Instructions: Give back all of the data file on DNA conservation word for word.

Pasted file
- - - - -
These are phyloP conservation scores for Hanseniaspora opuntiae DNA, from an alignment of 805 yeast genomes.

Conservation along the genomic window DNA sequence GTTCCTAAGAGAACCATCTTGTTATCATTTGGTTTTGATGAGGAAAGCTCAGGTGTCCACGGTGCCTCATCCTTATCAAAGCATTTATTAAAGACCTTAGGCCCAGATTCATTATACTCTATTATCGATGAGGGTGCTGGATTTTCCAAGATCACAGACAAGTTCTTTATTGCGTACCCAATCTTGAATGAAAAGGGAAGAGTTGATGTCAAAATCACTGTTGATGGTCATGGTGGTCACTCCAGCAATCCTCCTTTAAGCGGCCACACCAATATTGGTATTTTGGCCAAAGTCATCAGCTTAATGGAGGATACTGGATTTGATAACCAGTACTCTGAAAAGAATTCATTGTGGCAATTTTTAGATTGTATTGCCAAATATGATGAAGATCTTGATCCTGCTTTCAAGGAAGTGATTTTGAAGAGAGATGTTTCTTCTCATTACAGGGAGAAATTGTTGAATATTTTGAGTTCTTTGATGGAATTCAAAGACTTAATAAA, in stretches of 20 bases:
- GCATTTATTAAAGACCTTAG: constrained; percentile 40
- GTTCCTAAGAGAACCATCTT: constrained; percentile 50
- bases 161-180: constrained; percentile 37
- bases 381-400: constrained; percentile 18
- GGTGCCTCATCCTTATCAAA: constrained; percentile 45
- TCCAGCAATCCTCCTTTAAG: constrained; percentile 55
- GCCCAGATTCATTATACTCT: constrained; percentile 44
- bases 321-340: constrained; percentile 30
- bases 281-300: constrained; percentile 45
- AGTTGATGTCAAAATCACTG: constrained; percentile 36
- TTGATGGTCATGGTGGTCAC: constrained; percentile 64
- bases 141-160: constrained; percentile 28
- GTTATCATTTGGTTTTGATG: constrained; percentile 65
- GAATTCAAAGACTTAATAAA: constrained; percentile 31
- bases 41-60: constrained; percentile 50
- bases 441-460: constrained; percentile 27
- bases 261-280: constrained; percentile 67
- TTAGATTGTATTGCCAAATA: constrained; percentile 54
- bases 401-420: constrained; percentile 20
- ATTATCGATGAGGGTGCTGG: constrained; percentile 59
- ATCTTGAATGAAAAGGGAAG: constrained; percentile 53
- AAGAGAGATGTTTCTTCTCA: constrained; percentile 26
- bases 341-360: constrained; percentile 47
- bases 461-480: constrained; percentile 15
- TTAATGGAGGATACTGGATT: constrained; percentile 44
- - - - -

These are phyloP conservation scores for Hanseniaspora opuntiae DNA, from an alignment of 805 yeast genomes.

Conservation along the genomic window DNA sequence GTTCCTAAGAGAACCATCTTGTTATCATTTGGTTTTGATGAGGAAAGCTCAGGTGTCCACGGTGCCTCATCCTTATCAAAGCATTTATTAAAGACCTTAGGCCCAGATTCATTATACTCTATTATCGATGAGGGTGCTGGATTTTCCAAGATCACAGACAAGTTCTTTATTGCGTACCCAATCTTGAATGAAAAGGGAAGAGTTGATGTCAAAATCACTGTTGATGGTCATGGTGGTCACTCCAGCAATCCTCCTTTAAGCGGCCACACCAATATTGGTATTTTGGCCAAAGTCATCAGCTTAATGGAGGATACTGGATTTGATAACCAGTACTCTGAAAAGAATTCATTGTGGCAATTTTTAGATTGTATTGCCAAATATGATGAAGATCTTGATCCTGCTTTCAAGGAAGTGATTTTGAAGAGAGATGTTTCTTCTCATTACAGGGAGAAATTGTTGAATATTTTGAGTTCTTTGATGGAATTCAAAGACTTAATAAA, in stretches of 20 bases:
- GCATTTATTAAAGACCTTAG: constrained; percentile 40
- GTTCCTAAGAGAACCATCTT: constrained; percentile 50
- bases 161-180: constrained; percentile 37
- bases 381-400: constrained; percentile 18
- GGTGCCTCATCCTTATCAAA: constrained; percentile 45
- TCCAGCAATCCTCCTTTAAG: constrained; percentile 55
- GCCCAGATTCATTATACTCT: constrained; percentile 44
- bases 321-340: constrained; percentile 30
- bases 281-300: constrained; percentile 45
- AGTTGATGTCAAAATCACTG: constrained; percentile 36
- TTGATGGTCATGGTGGTCAC: constrained; percentile 64
- bases 141-160: constrained; percentile 28
- GTTATCATTTGGTTTTGATG: constrained; percentile 65
- GAATTCAAAGACTTAATAAA: constrained; percentile 31
- bases 41-60: constrained; percentile 50
- bases 441-460: constrained; percentile 27
- bases 261-280: constrained; percentile 67
- TTAGATTGTATTGCCAAATA: constrained; percentile 54
- bases 401-420: constrained; percentile 20
- ATTATCGATGAGGGTGCTGG: constrained; percentile 59
- ATCTTGAATGAAAAGGGAAG: constrained; percentile 53
- AAGAGAGATGTTTCTTCTCA: constrained; percentile 26
- bases 341-360: constrained; percentile 47
- bases 461-480: constrained; percentile 15
- TTAATGGAGGATACTGGATT: constrained; percentile 44